1930s Kitchen Designs


In the 1930s, kitchen designs were much different than today. Instead of the stainless steel kitchens that you find in modern kitchens, 1930 kitchen designs used bright and bold colors like yellow, blue and green, contrasted with patterned or checkerboard floors. If you're looking to 'retrovate' your kitchen to a 1930s design, or are simply curious about what kitchens were considered trendy back in yesteryear, here are some common designs that were popular in the 1930s.

Chic 1930s kitchen

  • The chic 1930s kitchen employs sharp-edged counter tops, cupboards and drawers. Modestly small black rectangular handles adorn the cabinets and drawers. The chic 1930s kitchen featured bright colors such as pink, green, or yellow, contrasted with a darker linoleum holes. The chic kitchen was a stylistic contrast between light and dark. Unlike the 1920s style kitchens, freestanding tables and Hoosiers were replaced by built-in cabinetry and counter tops in the chic 1930s kitchen.

1930 Chrome Kitchen

  • The chrome kitchen contrasts a chrome-colored patterned linoleum floor with walls and counters painted in light, muted colors, such as pale yellow. Dark knobs adorn each drawer or cabinet, while metal framed furniture adds an almost modern feel to the decor. A white oven and stove top adorn one corner of the kitchen. The chrome kitchen's mixture of soft colors and shimmering metal furniture adds stylistic interest to the kitchen's design.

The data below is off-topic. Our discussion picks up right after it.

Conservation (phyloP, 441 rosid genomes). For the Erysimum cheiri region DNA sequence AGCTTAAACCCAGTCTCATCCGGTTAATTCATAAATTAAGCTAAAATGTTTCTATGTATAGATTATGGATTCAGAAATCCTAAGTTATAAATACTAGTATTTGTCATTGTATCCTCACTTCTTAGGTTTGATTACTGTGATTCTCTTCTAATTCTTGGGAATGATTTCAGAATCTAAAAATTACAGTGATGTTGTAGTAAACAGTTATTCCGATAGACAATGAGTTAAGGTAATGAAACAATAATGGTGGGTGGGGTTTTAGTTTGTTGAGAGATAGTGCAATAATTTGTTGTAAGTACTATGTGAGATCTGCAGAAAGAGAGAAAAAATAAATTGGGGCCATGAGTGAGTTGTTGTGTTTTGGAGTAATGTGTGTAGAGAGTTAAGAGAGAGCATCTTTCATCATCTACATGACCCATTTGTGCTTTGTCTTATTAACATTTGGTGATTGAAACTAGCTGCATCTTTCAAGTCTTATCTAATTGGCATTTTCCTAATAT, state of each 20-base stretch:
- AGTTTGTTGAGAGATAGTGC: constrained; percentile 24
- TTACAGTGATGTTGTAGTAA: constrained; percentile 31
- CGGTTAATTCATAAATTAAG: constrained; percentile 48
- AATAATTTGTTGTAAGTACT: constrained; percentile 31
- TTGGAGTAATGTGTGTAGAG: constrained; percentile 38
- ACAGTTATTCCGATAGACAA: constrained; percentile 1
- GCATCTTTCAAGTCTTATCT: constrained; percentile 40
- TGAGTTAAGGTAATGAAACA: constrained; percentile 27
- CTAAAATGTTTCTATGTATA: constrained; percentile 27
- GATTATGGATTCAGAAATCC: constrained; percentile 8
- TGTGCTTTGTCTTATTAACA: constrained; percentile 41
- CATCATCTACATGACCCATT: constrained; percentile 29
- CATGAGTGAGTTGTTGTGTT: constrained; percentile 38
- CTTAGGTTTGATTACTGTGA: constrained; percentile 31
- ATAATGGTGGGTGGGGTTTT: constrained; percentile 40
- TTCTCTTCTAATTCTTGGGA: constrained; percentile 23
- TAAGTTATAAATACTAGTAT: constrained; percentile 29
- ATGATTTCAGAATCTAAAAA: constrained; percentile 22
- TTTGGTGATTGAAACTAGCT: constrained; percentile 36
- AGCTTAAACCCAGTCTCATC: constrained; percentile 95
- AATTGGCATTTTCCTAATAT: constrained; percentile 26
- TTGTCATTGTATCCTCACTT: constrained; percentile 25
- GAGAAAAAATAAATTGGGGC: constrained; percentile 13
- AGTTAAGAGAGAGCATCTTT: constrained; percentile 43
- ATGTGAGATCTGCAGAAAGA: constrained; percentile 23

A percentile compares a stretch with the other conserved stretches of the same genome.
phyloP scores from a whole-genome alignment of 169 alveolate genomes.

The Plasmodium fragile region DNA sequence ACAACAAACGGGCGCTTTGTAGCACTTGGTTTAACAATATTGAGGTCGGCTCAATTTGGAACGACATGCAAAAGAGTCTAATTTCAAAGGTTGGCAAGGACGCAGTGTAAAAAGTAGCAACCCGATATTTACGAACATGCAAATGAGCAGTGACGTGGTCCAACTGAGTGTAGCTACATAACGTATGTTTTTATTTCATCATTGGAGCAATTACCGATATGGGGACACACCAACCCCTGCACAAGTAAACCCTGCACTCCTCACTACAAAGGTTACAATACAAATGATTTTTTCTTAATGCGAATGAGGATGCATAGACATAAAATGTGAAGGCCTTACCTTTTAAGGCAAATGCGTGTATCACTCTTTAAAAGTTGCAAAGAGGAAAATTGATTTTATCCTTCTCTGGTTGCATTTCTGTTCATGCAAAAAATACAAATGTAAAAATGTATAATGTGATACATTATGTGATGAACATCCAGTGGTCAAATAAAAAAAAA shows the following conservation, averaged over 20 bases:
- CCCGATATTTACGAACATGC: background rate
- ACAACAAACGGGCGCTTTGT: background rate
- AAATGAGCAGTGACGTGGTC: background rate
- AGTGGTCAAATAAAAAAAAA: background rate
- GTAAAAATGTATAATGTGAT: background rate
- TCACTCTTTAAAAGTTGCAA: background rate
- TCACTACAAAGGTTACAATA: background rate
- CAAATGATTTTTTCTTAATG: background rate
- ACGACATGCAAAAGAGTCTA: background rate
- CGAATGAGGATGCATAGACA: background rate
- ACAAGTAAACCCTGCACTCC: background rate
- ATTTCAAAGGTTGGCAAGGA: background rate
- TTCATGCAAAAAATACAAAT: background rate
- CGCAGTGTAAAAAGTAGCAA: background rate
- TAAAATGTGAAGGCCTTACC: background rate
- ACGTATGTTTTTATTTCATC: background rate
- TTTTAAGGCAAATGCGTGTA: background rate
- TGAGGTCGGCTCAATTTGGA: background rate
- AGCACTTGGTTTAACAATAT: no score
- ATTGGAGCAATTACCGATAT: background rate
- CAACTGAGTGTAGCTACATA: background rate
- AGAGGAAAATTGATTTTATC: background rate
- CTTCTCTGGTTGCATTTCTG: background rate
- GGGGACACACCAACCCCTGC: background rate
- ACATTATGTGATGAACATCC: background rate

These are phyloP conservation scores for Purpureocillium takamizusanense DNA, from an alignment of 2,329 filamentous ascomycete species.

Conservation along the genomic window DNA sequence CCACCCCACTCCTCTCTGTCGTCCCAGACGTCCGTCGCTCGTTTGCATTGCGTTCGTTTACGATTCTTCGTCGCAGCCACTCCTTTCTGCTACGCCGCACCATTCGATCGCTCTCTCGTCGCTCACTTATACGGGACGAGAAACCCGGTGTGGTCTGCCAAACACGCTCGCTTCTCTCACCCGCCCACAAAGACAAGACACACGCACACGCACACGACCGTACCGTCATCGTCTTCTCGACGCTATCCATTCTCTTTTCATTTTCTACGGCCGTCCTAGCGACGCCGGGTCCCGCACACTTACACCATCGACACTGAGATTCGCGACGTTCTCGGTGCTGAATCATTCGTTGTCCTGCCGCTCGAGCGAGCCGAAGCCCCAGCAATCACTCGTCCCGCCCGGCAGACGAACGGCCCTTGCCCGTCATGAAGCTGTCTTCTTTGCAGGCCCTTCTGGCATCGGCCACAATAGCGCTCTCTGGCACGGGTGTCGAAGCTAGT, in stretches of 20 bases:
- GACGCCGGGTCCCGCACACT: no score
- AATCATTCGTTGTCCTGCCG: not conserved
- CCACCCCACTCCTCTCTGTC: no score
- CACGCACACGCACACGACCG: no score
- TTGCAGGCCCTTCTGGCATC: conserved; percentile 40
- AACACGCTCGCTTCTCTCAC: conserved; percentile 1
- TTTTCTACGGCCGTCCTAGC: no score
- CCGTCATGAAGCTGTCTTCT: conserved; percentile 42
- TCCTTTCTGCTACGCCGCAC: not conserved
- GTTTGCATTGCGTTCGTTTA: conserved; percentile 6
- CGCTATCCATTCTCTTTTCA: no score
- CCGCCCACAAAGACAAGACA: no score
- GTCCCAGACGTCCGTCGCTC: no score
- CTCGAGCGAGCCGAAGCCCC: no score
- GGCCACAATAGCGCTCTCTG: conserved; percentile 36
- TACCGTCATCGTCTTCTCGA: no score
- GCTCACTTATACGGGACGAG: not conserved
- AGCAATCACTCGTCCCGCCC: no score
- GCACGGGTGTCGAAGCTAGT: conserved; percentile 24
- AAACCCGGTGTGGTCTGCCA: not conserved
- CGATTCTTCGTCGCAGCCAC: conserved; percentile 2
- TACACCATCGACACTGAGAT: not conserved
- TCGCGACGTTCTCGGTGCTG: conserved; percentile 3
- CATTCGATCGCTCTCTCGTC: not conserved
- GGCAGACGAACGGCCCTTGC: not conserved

1930 Kitchen with Patterned Flooring

  • For this style of 1930s kitchen, the only real design interest can be seen in the floor. Instead of having flooring with a simple motif, this 1930s kitchen floor has an intricate and complex pattern that might at first seem jarring to the eyes. The patterned flooring consists of opposite colors, such as white and black, to create a unique design interest. The pale-colored walls are understated in contrast to the busy floor.

1930s All Purpose Kitchen

  • In some 1930s houses that lacked floorspace, the kitchen was actually a combination of several rooms. In one corner you will find a stove top, an oven, shelving and drawers. Another wall is occupied by a washer, dryer and ironing table. The kitchen table is positioned nearby. Tile walls make this kitchen nearly impenetrable to messes from cooking and laundry. This all purpose kitchen was necessary in the 1930s, when homes were smaller, requiring builders and designers to make them space efficient.

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